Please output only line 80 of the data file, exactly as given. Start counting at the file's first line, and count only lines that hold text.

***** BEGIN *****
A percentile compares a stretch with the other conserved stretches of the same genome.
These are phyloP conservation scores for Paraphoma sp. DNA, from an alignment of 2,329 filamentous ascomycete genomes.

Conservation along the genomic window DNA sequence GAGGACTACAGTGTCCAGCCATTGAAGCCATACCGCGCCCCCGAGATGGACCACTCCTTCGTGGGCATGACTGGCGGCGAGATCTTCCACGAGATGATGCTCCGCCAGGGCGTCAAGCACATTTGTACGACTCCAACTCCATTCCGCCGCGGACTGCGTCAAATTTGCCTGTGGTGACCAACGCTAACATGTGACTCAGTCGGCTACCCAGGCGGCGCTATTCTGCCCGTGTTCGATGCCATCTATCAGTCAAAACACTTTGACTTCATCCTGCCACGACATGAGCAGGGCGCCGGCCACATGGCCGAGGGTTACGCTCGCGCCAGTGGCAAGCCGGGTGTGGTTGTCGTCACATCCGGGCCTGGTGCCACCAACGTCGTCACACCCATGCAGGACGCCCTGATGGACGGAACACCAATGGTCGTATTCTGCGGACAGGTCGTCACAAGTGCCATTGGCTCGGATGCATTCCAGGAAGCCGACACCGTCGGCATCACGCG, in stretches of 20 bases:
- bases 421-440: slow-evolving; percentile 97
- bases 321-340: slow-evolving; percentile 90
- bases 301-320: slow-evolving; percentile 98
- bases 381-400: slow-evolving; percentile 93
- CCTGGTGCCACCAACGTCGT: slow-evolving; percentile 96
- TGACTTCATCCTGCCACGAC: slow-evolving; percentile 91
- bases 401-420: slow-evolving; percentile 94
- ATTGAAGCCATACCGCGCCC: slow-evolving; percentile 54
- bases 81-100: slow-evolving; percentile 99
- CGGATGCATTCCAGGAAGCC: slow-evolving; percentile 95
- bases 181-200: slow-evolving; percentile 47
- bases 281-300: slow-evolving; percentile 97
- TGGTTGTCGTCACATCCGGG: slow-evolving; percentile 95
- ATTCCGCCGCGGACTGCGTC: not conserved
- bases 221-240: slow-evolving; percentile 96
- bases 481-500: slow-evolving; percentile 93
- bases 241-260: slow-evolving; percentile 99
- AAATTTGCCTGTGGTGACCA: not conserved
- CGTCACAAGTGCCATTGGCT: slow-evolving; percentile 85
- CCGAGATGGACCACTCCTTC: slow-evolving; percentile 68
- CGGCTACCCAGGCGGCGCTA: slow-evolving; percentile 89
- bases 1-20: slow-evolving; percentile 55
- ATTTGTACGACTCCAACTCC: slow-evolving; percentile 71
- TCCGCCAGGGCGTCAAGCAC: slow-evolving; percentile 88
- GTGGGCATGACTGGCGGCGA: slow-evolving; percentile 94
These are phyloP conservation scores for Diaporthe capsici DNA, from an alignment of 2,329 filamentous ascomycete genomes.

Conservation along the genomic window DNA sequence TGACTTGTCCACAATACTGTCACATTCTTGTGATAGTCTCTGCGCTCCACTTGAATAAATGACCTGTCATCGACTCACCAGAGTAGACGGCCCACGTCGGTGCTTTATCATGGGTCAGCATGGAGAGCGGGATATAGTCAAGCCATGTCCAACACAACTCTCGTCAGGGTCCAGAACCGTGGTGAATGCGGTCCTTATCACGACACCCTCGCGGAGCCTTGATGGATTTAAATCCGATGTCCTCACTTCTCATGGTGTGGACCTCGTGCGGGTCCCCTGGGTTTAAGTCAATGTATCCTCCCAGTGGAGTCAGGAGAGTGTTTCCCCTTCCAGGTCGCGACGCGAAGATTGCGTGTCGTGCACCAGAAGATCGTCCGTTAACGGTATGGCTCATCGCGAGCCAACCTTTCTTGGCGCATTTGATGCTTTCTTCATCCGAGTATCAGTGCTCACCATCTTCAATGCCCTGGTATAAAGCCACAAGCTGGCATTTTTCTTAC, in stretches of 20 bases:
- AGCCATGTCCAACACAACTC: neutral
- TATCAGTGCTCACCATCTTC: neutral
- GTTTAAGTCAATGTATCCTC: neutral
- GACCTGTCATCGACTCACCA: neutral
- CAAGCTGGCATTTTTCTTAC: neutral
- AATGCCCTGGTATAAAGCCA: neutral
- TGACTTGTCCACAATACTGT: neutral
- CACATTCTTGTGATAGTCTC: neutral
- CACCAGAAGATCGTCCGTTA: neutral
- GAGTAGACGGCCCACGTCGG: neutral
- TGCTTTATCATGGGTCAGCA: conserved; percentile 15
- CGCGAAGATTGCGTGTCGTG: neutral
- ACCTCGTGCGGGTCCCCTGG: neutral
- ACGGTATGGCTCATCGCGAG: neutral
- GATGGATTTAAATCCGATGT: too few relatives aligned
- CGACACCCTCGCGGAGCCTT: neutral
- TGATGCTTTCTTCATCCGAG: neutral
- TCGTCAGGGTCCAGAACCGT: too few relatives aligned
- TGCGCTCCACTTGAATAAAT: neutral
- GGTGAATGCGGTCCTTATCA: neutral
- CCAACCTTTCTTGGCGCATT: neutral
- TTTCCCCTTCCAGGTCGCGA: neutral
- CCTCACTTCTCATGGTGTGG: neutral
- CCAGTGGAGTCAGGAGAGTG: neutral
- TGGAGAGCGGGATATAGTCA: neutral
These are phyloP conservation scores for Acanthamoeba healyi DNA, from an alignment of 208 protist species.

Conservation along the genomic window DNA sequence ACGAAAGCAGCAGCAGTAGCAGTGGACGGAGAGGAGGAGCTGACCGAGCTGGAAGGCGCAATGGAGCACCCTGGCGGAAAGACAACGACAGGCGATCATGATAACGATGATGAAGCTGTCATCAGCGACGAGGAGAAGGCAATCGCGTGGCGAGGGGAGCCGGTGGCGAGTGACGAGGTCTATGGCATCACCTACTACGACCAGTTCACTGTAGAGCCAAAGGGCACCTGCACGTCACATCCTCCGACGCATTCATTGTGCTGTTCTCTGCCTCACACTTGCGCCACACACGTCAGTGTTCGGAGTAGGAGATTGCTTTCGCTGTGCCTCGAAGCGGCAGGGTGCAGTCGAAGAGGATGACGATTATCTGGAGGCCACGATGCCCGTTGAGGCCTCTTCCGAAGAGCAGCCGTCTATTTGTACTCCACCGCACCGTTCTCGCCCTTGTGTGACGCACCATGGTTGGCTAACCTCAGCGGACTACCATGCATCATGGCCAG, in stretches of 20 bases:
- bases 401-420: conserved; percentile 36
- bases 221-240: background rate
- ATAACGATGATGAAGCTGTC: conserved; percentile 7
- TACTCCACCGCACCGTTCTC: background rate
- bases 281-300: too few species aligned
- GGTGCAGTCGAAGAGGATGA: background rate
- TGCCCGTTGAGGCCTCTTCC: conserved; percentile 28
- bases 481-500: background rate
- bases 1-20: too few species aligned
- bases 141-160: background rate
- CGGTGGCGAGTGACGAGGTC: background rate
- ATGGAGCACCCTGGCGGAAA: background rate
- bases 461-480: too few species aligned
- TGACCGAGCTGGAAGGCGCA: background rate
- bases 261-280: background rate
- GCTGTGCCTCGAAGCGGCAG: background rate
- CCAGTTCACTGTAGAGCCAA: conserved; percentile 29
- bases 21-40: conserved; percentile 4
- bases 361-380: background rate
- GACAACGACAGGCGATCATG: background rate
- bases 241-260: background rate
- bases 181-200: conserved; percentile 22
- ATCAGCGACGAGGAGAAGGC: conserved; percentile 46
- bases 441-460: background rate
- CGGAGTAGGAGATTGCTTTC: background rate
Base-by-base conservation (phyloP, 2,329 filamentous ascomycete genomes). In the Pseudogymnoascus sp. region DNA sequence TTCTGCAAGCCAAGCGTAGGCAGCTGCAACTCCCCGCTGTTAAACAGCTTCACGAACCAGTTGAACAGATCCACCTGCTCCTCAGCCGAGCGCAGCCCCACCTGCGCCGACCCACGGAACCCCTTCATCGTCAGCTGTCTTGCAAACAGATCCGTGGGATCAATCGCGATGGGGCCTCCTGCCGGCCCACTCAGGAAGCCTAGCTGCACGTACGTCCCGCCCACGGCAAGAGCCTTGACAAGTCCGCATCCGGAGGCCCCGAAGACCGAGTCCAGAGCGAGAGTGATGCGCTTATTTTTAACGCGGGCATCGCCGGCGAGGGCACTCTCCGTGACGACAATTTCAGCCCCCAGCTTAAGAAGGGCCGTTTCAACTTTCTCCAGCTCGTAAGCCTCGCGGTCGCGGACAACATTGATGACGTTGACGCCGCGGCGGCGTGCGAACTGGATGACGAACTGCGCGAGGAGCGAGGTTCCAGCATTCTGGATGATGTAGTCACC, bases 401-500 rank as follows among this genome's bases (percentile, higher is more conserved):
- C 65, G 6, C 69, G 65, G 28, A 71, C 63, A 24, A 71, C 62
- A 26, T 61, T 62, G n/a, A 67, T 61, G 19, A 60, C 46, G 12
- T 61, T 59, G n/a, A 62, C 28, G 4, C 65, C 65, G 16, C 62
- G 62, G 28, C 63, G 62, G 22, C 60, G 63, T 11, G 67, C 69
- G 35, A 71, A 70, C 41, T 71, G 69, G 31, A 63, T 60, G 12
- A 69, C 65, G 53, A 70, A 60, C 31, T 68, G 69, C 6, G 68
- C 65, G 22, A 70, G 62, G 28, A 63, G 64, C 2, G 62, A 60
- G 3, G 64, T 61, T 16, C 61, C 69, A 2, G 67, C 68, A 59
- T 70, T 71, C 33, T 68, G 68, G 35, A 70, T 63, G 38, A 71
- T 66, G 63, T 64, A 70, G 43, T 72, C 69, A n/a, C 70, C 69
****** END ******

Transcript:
- ATCAGCGACGAGGAGAAGGC: conserved; percentile 46